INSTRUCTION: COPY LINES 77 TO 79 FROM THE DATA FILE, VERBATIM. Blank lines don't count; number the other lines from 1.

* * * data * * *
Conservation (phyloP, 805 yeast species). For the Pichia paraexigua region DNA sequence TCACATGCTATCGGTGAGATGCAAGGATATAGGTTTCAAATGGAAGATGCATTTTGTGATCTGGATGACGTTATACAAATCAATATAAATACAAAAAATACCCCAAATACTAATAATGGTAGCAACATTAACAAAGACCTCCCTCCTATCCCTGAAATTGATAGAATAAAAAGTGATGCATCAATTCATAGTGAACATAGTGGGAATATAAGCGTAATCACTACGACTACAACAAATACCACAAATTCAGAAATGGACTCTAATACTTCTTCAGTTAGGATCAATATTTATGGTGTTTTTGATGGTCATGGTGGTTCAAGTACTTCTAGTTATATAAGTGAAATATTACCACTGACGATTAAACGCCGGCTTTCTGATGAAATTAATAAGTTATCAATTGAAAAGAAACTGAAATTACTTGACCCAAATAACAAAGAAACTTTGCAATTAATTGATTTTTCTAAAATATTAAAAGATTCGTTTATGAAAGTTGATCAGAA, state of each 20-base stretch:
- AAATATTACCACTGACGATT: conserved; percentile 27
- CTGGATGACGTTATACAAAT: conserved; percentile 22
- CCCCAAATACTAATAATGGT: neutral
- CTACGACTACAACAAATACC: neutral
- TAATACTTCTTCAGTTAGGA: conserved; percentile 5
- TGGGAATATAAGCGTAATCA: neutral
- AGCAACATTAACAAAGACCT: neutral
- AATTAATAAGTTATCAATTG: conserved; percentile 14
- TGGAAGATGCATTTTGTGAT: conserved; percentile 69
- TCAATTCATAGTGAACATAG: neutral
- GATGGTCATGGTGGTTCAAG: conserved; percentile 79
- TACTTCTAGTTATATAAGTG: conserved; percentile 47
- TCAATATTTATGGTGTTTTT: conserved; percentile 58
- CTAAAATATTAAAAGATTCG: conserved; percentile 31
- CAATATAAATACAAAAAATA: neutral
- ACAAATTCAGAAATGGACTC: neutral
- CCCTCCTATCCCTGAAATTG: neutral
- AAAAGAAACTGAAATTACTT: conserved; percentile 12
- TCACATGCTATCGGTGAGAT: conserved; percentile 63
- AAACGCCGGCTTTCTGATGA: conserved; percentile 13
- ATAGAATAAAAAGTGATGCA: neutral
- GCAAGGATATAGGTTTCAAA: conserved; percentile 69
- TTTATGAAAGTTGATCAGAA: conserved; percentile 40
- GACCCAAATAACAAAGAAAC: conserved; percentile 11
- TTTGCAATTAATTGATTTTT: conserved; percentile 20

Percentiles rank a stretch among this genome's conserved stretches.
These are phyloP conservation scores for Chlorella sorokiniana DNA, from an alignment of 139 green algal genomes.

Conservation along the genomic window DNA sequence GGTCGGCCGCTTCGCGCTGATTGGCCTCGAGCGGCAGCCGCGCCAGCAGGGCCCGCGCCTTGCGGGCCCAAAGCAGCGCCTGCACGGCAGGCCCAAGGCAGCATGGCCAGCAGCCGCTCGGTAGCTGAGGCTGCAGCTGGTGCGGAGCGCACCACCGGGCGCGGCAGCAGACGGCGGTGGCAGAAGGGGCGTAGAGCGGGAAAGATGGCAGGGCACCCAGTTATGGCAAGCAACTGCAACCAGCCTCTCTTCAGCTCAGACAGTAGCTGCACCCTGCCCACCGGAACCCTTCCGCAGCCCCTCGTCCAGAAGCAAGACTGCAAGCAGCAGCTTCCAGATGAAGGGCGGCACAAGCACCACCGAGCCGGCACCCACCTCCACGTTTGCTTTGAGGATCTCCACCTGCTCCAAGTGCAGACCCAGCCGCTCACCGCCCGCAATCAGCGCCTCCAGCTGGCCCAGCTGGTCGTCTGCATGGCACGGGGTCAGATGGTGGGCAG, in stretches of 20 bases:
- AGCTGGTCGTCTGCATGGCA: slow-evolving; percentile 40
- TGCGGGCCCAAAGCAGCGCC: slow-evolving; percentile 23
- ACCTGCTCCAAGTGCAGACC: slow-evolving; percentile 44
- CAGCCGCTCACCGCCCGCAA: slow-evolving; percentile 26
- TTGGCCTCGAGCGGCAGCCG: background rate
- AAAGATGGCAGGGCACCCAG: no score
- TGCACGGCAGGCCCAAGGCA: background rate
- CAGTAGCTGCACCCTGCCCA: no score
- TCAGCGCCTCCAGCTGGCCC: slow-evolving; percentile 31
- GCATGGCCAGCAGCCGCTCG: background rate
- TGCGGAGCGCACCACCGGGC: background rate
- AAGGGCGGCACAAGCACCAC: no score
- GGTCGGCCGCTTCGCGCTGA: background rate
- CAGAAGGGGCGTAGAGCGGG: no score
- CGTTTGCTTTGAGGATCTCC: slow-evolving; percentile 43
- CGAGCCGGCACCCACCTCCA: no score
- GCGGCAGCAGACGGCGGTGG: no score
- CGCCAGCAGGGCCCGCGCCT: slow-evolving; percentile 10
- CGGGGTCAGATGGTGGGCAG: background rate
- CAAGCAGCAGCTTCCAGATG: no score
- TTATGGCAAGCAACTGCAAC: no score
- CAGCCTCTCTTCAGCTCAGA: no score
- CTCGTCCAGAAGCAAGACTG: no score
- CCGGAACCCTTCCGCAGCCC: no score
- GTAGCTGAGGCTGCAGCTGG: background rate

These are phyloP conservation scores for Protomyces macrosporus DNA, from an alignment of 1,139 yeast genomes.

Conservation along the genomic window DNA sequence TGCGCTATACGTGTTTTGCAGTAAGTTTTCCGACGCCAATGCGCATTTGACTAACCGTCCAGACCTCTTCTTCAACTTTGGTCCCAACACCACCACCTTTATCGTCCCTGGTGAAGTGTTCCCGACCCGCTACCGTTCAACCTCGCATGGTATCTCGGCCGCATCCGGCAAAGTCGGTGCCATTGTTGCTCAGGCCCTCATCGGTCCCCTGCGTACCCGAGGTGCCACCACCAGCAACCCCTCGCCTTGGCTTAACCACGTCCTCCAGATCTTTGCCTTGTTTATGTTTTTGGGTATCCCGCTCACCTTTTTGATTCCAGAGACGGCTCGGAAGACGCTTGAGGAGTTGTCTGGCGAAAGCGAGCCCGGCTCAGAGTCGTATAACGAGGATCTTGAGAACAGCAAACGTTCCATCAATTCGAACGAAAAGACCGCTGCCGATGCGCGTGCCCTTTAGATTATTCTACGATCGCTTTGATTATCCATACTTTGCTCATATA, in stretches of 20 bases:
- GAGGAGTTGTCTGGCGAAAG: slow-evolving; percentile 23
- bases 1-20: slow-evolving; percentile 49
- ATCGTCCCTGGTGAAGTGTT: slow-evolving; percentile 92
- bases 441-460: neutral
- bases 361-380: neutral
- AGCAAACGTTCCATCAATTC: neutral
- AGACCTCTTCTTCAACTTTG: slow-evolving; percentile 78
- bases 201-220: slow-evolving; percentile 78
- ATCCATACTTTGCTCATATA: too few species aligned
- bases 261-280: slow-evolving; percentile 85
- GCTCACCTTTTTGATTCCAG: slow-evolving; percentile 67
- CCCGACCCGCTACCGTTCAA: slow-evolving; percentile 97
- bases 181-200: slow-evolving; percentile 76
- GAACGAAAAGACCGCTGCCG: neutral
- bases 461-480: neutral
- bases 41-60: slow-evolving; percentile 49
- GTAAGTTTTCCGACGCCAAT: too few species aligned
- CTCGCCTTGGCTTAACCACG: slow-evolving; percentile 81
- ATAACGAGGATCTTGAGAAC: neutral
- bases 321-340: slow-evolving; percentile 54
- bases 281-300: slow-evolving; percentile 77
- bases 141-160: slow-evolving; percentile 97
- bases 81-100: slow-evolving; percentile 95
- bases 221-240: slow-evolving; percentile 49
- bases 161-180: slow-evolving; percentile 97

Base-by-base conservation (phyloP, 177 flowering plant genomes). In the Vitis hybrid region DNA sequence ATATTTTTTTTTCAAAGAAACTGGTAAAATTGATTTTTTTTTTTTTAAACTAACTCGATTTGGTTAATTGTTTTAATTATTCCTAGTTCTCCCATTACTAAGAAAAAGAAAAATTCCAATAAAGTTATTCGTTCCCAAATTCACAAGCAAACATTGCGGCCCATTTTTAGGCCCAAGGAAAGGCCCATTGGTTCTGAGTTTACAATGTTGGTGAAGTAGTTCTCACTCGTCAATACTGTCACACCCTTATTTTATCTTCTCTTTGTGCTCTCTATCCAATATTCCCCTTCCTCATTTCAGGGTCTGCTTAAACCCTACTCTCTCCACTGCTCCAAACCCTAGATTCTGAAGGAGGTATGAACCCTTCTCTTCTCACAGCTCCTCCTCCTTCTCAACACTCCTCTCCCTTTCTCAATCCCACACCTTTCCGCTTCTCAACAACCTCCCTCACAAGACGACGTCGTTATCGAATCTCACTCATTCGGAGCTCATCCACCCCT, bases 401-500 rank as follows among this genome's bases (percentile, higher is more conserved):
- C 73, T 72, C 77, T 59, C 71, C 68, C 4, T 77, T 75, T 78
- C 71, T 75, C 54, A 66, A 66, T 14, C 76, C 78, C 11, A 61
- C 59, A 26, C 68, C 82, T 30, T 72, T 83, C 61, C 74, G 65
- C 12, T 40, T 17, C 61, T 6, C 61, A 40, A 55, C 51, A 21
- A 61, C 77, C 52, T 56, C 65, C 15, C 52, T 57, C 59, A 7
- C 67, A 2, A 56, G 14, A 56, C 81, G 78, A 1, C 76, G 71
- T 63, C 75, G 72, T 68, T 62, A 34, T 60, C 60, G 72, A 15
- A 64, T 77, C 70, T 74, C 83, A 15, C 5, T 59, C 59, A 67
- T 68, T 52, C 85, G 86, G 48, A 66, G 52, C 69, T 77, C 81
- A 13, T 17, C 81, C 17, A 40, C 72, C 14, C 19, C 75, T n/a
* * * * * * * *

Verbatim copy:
- bases 281-300: slow-evolving; percentile 77
- bases 141-160: slow-evolving; percentile 97
- bases 81-100: slow-evolving; percentile 95